Entrepreneurs do not literally “create something from nothing” (Baker & Nelson, 2005). Apart from human agency (Shane, 2003) and social interaction (Alvarez & Barney, 2007; Wood & McKinley, 2010), they need some raw material to work with. Environmental changes – be they technological, regulatory, demographic, economic, socio-cultural, or natural-environmental – are important sources of such raw material. Whether ‘positive’ or ‘negative’ for the economy overall, all such changes are likely to be beneficial for some types of new economic activity.
Compared to the abundance of concepts and statements pertaining to entrepreneurial agents, the strategic role of environmental change remains under-emphasized and under-theorized in contemporary entrepreneurship and strategy research (Agarwal et al., 2017; Chandra, 2018; Davidsson, 2019). The obvious role of new technology in many recent entrepreneurial successes highlights the need for increased attention to the role of agent-independent, external change for strategy (Porter & Heppelman, 2014) and entrepreneurship (Autio et al., 2018; Nambisan, 2017). Socio-cultural, demographic, regulatory, and economic changes – even natural and man-made disasters – likewise provide new entrepreneurial potential either independent of or in conjunction with new technology.
A good library of theories, concepts, and evidence exists for the entrepreneurial inclinations and capacities of entrepreneurial agents such as individuals and organizations. There are good reasons to argue that an equally rich set of theories, concepts, and evidence should be developed for capturing the entrepreneurial potential in environmental change. Moreover, agent-focused theories may not reach their full potential without better theory and evidence regarding variance in characteristics and potentials among the environmental changes to which agents respond.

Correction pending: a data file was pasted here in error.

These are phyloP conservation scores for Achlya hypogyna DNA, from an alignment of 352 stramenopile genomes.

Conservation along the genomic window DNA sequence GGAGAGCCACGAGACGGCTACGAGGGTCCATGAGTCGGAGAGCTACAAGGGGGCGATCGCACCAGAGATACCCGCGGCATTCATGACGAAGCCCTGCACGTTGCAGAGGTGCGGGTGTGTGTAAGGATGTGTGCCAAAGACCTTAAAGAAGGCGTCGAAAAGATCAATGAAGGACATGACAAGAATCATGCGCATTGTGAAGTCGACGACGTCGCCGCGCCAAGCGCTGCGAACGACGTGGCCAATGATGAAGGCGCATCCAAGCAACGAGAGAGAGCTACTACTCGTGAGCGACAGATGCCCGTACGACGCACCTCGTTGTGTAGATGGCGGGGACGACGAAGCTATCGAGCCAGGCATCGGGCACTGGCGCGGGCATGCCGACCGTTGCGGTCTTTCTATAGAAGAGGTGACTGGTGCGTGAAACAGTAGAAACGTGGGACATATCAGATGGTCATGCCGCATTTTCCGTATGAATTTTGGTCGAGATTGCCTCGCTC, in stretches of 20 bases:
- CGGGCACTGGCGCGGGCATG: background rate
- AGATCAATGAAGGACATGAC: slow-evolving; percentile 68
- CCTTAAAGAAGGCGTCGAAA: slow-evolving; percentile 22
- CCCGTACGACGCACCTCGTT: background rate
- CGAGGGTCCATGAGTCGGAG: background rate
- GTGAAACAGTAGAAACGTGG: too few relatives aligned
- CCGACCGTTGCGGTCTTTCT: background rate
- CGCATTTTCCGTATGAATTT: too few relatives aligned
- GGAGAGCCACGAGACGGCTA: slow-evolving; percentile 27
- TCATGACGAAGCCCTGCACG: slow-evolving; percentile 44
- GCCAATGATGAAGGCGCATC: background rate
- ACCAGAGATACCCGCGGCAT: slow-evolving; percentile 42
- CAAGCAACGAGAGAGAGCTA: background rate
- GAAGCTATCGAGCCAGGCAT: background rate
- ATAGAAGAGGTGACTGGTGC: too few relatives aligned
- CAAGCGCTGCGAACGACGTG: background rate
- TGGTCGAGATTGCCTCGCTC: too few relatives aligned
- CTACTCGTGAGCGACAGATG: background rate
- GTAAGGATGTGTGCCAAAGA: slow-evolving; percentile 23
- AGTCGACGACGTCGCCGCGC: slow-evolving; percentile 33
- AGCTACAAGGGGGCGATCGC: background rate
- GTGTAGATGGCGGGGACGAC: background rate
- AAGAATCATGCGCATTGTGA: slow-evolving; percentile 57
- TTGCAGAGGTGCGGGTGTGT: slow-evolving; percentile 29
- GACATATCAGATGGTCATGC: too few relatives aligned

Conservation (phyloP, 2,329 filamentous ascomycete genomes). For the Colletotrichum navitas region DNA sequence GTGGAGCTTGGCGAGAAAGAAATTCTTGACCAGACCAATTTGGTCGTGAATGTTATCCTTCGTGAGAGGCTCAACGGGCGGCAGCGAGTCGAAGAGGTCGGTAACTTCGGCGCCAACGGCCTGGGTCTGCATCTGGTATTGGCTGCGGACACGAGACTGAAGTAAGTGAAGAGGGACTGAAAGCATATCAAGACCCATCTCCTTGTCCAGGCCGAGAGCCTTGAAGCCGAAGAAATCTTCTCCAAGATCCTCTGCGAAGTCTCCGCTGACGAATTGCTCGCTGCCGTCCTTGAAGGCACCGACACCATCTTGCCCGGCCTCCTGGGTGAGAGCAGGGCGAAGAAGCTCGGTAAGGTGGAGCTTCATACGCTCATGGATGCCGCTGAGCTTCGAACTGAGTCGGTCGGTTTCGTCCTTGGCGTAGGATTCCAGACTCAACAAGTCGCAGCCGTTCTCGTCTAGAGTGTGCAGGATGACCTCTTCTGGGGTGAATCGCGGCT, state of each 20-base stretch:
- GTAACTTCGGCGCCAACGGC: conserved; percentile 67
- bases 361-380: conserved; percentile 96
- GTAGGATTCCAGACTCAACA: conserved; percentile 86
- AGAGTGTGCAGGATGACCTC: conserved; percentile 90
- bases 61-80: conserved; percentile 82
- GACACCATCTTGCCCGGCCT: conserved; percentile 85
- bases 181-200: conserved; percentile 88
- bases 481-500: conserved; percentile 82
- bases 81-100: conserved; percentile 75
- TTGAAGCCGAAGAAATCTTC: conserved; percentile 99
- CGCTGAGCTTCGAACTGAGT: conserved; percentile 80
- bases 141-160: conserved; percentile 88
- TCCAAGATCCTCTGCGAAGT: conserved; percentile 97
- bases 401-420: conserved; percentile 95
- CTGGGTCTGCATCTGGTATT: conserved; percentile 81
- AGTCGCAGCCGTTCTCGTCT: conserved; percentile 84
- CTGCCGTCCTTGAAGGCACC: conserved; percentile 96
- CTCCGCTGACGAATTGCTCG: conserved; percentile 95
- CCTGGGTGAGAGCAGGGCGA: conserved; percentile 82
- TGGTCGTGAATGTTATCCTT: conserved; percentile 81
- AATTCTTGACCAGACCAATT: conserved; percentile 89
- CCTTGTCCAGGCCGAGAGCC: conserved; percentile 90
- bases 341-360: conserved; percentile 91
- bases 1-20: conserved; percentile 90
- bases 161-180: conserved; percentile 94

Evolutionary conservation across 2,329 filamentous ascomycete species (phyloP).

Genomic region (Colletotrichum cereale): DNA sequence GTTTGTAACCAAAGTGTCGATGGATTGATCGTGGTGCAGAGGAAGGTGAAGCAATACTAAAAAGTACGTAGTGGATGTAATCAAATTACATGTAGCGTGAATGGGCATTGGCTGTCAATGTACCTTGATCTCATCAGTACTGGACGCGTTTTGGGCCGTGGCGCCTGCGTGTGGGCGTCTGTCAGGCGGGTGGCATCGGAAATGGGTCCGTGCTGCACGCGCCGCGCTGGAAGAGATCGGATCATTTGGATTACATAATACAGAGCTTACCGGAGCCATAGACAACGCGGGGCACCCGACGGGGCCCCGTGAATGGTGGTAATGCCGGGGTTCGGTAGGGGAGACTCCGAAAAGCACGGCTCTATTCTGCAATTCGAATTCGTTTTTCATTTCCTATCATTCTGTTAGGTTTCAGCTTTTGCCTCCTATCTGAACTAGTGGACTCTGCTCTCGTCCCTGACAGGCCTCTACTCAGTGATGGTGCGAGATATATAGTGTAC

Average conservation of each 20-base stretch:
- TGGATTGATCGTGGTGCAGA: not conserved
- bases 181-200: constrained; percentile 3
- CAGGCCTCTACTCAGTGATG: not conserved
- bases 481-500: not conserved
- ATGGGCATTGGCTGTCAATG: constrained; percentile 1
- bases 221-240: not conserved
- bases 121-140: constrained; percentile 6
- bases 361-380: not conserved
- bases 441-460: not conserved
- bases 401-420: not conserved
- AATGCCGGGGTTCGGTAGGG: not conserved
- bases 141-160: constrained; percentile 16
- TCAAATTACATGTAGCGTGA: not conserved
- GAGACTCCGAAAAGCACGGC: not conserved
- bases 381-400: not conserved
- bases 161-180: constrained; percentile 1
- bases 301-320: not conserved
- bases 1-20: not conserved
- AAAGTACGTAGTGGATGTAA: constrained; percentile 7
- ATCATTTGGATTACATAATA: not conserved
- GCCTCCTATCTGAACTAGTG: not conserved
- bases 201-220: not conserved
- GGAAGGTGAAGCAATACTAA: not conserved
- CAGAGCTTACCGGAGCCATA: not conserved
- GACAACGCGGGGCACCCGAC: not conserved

Innovation is regarded as an important engine of economic development and a driver of social progress. Yet, because most research focuses on innovation takes place as opposed to who participates in it, the innovation literature pays little attention to gender issues (Alsos, Hytti, & Ljunggren, 2016). Furthermore, studies on innovation often center on industries such as high-tech that are male-dominated and embody a masculine perspective (Marlow & McAdam, 2013; McAdam, 2013; Foss & Henry, 2016). Consequently, we have limited understanding of how a feminine perspective may contribute to innovation research.
A well-developed literature examines women’s entrepreneurship (Jennings & Brush, 2013), but this work does not put innovation by women entrepreneurs at the core of its inquiry. For instance, there is a paucity of research examining how innovation inspires women to start businesses, how women entrepreneurs respond to new innovations by competitors, and how they spawn and scale innovations in the marketplace (Brush, Edelman, Manolova, & Welter, 2019; Ladge, Eddleston & Sugiyama, 2019). In sum, gender analyses of innovation, explored through multiple theoretical lenses and using a variety of empirical methods, are missing in the entrepreneurship field. These omissions in the extant literature are surprising given an emerging stream of research that documents the divergent paths men and women take toward the commercialization of technology (Ding & Choi, 2011). For example, existing literature emphasizes the unique perspectives that women on R&D teams, top management teams, and boards of directors contribute to their firms' innovation performance (Diaz-Garcia, Gonzalez-Moreno, & Saez-Martinez, 2013; Kim & Starks, 2016; Ruiz-Jiménez, del Mar Fuentes-Fuentes, & Ruiz-Arroyo, 2016; Torchia, Calabro, & Huse, 2011).
This special issue therefore intends to focus attention on the intersection of innovation, entrepreneurship, and gender. We aim to stimulate scholarly conversations on how women entrepreneurs enact innovation through new products, processes, business models, and organizational practices.